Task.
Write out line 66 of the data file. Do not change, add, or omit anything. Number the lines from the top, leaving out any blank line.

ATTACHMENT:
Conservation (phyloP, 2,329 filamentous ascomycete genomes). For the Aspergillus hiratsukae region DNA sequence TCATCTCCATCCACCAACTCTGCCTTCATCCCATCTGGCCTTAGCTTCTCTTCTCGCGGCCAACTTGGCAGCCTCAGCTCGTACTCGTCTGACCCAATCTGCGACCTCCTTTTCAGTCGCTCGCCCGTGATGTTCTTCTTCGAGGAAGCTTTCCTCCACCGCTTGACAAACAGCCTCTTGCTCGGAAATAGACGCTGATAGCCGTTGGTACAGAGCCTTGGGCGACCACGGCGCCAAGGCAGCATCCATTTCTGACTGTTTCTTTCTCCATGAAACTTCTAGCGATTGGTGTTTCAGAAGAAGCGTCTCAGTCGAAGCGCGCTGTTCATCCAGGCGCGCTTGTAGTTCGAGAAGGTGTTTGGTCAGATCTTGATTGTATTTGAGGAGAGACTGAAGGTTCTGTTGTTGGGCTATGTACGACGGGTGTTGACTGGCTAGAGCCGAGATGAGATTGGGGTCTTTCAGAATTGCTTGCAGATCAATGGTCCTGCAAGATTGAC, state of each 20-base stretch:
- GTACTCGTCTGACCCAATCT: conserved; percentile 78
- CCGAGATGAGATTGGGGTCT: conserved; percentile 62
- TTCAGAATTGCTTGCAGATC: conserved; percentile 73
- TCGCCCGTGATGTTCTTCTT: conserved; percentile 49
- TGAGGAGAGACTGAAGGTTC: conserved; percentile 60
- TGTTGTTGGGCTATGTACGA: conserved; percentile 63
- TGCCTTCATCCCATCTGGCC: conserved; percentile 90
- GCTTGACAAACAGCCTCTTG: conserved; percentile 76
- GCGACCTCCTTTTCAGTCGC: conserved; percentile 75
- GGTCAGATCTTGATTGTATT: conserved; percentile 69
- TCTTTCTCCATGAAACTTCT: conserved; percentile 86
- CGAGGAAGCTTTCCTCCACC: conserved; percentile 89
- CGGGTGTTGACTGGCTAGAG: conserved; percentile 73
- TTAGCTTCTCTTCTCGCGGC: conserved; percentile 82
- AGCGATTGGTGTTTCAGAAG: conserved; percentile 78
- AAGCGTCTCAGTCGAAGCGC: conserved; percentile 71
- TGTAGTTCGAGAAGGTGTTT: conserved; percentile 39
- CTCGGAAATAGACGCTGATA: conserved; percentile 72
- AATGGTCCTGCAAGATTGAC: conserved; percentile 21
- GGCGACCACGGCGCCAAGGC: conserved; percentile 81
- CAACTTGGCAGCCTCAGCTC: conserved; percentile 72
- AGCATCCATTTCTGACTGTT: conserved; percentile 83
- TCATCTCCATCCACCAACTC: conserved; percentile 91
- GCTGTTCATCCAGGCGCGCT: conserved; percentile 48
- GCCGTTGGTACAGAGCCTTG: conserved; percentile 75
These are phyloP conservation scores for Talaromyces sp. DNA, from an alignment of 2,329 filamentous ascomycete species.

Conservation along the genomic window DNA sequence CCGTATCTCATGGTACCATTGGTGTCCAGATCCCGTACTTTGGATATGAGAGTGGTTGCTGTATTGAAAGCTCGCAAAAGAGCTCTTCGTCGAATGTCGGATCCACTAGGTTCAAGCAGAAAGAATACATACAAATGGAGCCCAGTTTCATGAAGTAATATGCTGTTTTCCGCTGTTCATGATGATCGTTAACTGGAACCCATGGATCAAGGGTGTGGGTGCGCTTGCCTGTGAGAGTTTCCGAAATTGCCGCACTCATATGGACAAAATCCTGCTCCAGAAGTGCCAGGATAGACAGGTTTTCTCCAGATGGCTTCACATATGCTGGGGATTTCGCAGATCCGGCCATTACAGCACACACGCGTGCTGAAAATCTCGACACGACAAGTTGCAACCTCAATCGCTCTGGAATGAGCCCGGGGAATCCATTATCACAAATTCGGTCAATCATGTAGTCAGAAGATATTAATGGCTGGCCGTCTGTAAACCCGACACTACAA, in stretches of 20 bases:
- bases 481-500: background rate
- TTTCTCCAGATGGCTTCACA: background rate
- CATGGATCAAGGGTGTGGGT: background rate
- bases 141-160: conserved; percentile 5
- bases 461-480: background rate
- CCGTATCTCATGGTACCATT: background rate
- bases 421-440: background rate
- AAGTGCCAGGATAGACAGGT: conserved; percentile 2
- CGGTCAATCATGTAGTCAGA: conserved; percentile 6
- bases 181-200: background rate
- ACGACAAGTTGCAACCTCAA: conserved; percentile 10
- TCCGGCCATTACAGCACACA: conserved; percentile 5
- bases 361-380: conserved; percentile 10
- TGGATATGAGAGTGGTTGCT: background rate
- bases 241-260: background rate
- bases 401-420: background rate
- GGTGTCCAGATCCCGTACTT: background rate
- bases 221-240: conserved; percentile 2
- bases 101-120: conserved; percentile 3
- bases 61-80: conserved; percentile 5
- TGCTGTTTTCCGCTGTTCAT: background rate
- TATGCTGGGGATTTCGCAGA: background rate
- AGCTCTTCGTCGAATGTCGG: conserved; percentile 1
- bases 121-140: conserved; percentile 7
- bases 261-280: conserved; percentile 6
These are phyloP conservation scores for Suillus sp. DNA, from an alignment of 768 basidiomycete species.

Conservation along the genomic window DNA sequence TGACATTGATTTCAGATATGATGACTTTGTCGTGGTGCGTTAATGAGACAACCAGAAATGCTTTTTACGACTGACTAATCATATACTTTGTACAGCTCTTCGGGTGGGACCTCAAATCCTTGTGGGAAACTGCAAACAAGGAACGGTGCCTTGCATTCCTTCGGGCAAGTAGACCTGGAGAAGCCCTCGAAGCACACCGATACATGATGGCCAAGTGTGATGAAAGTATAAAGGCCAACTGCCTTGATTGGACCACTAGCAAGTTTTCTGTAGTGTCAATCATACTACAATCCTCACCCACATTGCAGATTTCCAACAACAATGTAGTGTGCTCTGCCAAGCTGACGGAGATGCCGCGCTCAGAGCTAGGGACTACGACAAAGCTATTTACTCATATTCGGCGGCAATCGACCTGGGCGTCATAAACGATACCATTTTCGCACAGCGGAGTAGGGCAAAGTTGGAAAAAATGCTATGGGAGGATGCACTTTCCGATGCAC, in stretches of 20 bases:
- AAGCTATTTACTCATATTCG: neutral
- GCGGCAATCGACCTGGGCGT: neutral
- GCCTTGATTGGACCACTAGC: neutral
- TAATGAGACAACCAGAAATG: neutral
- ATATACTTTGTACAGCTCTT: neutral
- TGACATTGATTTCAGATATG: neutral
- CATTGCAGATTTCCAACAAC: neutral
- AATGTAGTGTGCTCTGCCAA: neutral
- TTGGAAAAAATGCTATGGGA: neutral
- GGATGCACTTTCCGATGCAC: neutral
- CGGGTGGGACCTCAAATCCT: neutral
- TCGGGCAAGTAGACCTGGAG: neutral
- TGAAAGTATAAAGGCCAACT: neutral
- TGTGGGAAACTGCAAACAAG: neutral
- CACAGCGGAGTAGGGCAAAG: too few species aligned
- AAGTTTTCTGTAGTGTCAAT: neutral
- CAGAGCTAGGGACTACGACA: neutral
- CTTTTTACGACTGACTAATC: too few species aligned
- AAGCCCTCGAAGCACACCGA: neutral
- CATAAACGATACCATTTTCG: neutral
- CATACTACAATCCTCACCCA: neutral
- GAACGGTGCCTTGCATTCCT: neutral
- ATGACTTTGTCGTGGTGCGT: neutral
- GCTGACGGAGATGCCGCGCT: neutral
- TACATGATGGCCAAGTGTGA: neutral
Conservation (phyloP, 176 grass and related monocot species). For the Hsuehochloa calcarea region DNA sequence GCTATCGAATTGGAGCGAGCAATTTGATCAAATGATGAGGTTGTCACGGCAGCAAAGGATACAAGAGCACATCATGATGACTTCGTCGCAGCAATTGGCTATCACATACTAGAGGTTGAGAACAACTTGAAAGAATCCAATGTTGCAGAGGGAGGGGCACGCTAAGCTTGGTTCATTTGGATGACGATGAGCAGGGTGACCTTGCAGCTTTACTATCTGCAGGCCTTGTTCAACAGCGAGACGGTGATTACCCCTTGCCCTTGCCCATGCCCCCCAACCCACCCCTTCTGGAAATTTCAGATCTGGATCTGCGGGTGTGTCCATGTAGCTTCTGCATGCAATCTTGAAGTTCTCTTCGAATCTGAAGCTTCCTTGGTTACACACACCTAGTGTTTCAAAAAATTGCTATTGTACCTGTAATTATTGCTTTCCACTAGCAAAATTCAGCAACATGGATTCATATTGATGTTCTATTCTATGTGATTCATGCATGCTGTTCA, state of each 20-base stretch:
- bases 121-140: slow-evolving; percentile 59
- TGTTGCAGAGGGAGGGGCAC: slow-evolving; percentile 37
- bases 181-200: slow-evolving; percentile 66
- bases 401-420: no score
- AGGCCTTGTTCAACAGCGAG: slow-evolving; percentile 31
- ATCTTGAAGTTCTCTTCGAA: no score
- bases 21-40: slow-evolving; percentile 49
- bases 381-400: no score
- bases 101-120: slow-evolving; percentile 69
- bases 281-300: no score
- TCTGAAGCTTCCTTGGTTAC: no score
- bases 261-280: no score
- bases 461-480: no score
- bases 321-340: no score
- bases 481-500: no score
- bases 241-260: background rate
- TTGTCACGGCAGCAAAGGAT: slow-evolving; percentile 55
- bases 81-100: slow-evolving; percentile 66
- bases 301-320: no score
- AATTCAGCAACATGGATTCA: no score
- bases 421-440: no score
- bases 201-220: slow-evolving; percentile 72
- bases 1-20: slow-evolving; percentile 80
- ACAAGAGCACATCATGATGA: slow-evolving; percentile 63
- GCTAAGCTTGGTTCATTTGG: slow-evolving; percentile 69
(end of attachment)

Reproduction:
- CGGGTGGGACCTCAAATCCT: neutral